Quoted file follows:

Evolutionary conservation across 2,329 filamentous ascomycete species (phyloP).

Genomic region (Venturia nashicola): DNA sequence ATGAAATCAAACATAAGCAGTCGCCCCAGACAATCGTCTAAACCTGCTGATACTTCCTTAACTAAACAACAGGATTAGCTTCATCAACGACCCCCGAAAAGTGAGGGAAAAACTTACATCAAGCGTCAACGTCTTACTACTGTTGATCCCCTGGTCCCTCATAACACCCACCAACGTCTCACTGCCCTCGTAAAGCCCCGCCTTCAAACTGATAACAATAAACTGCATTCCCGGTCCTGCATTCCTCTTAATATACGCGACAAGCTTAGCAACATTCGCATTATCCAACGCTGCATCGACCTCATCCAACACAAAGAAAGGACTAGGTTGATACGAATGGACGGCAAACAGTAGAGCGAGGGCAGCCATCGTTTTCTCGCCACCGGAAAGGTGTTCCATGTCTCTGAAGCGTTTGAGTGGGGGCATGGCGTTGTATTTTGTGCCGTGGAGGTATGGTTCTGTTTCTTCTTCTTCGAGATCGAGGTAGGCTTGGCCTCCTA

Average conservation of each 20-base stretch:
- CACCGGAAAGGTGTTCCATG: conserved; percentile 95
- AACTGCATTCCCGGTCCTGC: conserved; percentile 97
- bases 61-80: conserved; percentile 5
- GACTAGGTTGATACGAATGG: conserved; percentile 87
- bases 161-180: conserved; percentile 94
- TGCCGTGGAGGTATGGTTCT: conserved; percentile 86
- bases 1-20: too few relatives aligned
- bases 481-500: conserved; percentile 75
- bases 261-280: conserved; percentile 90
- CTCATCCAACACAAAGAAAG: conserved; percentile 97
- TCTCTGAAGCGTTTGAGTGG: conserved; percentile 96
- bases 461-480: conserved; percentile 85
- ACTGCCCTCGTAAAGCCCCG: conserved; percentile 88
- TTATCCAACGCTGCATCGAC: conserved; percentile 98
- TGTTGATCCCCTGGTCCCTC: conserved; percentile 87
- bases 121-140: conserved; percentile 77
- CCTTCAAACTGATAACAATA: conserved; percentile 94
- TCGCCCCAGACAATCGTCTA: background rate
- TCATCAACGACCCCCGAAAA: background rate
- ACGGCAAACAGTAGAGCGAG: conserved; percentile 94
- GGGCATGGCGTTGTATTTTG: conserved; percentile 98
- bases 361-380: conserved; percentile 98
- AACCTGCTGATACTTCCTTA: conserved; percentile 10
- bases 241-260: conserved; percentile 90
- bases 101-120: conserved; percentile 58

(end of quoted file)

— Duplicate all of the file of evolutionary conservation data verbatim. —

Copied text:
Evolutionary conservation across 2,329 filamentous ascomycete species (phyloP).

Genomic region (Venturia nashicola): DNA sequence ATGAAATCAAACATAAGCAGTCGCCCCAGACAATCGTCTAAACCTGCTGATACTTCCTTAACTAAACAACAGGATTAGCTTCATCAACGACCCCCGAAAAGTGAGGGAAAAACTTACATCAAGCGTCAACGTCTTACTACTGTTGATCCCCTGGTCCCTCATAACACCCACCAACGTCTCACTGCCCTCGTAAAGCCCCGCCTTCAAACTGATAACAATAAACTGCATTCCCGGTCCTGCATTCCTCTTAATATACGCGACAAGCTTAGCAACATTCGCATTATCCAACGCTGCATCGACCTCATCCAACACAAAGAAAGGACTAGGTTGATACGAATGGACGGCAAACAGTAGAGCGAGGGCAGCCATCGTTTTCTCGCCACCGGAAAGGTGTTCCATGTCTCTGAAGCGTTTGAGTGGGGGCATGGCGTTGTATTTTGTGCCGTGGAGGTATGGTTCTGTTTCTTCTTCTTCGAGATCGAGGTAGGCTTGGCCTCCTA

Average conservation of each 20-base stretch:
- CACCGGAAAGGTGTTCCATG: conserved; percentile 95
- AACTGCATTCCCGGTCCTGC: conserved; percentile 97
- bases 61-80: conserved; percentile 5
- GACTAGGTTGATACGAATGG: conserved; percentile 87
- bases 161-180: conserved; percentile 94
- TGCCGTGGAGGTATGGTTCT: conserved; percentile 86
- bases 1-20: too few relatives aligned
- bases 481-500: conserved; percentile 75
- bases 261-280: conserved; percentile 90
- CTCATCCAACACAAAGAAAG: conserved; percentile 97
- TCTCTGAAGCGTTTGAGTGG: conserved; percentile 96
- bases 461-480: conserved; percentile 85
- ACTGCCCTCGTAAAGCCCCG: conserved; percentile 88
- TTATCCAACGCTGCATCGAC: conserved; percentile 98
- TGTTGATCCCCTGGTCCCTC: conserved; percentile 87
- bases 121-140: conserved; percentile 77
- CCTTCAAACTGATAACAATA: conserved; percentile 94
- TCGCCCCAGACAATCGTCTA: background rate
- TCATCAACGACCCCCGAAAA: background rate
- ACGGCAAACAGTAGAGCGAG: conserved; percentile 94
- GGGCATGGCGTTGTATTTTG: conserved; percentile 98
- bases 361-380: conserved; percentile 98
- AACCTGCTGATACTTCCTTA: conserved; percentile 10
- bases 241-260: conserved; percentile 90
- bases 101-120: conserved; percentile 58